Of course, no mobile forensic investigation would be complete without the use of various tools. Reiber promotes a multiple tool approach to a scene, and discusses some of the popular options within chapters five and six. Alongside the pros and cons of each there are screenshots to demonstrate the abilities of the software, as well as case studies to highlight how these tools have been used in the past.
These chapters, along with chapter seven, will be particularly useful for newly formed forensic companies or individuals who are looking to begin their digital forensics careers. Each piece of software is discussed fairly in terms of effectiveness for the investigation, and chapter seven talks about how to prepare the environment for your first collection. Despite covering all the basics, however, the guidebook remains useful for the seasoned examiner as well. After all, the world of mobile forensics is labyrinthine at best; having a guide through the maze is of use to us all.
Mobile Forensic Investigations then goes on to discuss the details of how to collect data from a mobile device, followed by analysis of SIM cards and then how to analyse data from feature phones, BlackBerries, and Windows phones. This is especially useful as these are often overlooked in books about mobile forensics. The table on pages 256-257 is an excellent reference point describing the locations of critical data in various feature phones.
iOS analysis is covered in chapter 11. Although there are whole books dedicated to this subject, if you’re looking for a surprisingly in-depth overview, this is a great place to start.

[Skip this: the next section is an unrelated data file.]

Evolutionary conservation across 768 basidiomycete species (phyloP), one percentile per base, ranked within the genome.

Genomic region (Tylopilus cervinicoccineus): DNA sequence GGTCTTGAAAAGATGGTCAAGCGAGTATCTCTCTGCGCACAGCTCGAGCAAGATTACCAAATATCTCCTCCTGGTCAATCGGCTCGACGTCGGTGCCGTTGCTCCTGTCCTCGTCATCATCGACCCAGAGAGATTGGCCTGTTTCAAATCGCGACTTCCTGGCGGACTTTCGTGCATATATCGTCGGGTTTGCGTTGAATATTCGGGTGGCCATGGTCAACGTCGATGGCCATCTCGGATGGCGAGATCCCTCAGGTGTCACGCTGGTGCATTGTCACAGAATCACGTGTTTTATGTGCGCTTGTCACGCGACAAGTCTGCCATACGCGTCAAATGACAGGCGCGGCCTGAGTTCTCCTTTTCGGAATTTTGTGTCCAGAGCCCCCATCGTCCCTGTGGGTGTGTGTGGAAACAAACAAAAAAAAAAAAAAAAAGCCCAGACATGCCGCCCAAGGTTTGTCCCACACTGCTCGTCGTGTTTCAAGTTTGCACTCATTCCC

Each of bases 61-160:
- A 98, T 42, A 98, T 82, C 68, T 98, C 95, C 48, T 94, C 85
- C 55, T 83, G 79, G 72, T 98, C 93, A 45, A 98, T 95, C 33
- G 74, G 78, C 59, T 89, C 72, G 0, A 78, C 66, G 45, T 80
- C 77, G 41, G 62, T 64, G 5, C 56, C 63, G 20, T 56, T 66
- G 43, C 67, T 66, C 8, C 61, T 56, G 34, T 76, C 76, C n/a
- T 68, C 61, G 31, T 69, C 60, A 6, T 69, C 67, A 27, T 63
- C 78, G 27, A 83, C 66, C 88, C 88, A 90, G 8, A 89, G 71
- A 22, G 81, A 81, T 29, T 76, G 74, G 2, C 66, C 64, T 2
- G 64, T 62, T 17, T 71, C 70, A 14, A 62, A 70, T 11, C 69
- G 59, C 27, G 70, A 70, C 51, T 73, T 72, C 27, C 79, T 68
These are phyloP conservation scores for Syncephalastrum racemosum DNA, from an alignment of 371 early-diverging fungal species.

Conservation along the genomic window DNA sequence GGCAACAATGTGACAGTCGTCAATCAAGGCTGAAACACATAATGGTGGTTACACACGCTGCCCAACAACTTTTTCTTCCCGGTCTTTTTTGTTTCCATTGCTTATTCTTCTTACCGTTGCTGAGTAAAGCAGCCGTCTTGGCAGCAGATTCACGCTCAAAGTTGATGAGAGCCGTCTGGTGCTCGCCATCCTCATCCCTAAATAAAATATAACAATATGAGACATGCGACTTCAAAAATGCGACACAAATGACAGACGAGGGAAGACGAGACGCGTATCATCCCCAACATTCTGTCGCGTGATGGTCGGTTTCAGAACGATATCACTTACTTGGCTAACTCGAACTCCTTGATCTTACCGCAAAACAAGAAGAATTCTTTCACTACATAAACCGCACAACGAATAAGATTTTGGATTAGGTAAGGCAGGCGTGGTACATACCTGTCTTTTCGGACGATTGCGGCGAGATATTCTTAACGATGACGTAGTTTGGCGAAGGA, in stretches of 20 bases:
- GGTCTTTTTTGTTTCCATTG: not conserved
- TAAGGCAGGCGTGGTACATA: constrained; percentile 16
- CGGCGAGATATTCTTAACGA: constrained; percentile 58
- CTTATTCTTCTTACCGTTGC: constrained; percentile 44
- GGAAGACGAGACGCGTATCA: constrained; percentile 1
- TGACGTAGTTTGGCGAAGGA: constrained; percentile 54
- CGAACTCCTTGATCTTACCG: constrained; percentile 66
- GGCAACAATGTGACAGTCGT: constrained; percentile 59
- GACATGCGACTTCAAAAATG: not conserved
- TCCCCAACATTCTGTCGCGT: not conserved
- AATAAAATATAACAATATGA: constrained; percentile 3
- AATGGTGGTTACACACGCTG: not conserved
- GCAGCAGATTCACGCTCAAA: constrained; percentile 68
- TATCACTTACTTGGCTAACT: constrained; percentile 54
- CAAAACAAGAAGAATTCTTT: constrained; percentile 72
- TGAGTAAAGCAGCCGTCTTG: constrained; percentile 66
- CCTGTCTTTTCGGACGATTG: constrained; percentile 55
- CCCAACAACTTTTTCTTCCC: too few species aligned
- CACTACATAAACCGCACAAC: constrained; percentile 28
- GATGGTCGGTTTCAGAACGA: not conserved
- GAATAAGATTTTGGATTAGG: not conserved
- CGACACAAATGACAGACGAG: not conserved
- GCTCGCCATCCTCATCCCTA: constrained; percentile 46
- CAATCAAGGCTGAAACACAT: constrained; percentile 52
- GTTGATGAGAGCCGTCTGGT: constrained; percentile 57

Chapter twelve – Querying SQLite and Taming the Forensic Snake – wins my accolade of favourite chapter title in a digital forensics textbook. It discusses how examiners can automate the process of obtaining information from smart device file systems using custom-built SQLite queries or Python code. This is an accessibly written chapter – even if you’re new to the subject of custom-built queries, you’ll no doubt be able to follow what is required. A handy guide to Python terminology is included on page 360, and the guides to data types and additional terms will also prove useful to the less experienced examiner.
The following chapter deals with advanced Android analysis – again, a subject on which whole books have been written, but covered well in this guide. I was continually impressed throughout this book at the balance between detail and accessibility that Reiber manages to strike – not an easy line to walk!
The book’s final chapter discusses the presentation of mobile forensic data, including a section on how to become a mobile forensics expert. Further reading suggestions are once again given towards the end of the book.
On the whole, therefore, I certainly recommend Mobile Forensic Investigations as a practical, readable and highly useful guidebook for new and experienced investigators alike.
Mobile Forensic Investigations: A Guide to Evidence Collection, Analysis and Presentation is available on Amazon.
About the author
Lee has been actively involved in the digital forensic community for over 15 years as an examiner, lecturer, and author. Lee's expertise in mobile forensics has not only been recognized in US federal, state, and local courts, but around the world. Previously to his current role as COO of Oxygen Forensic, Inc., a global leader in mobile forensic software, he was the CEO of Mobile Forensics Inc. and also a law enforcement officer and investigator.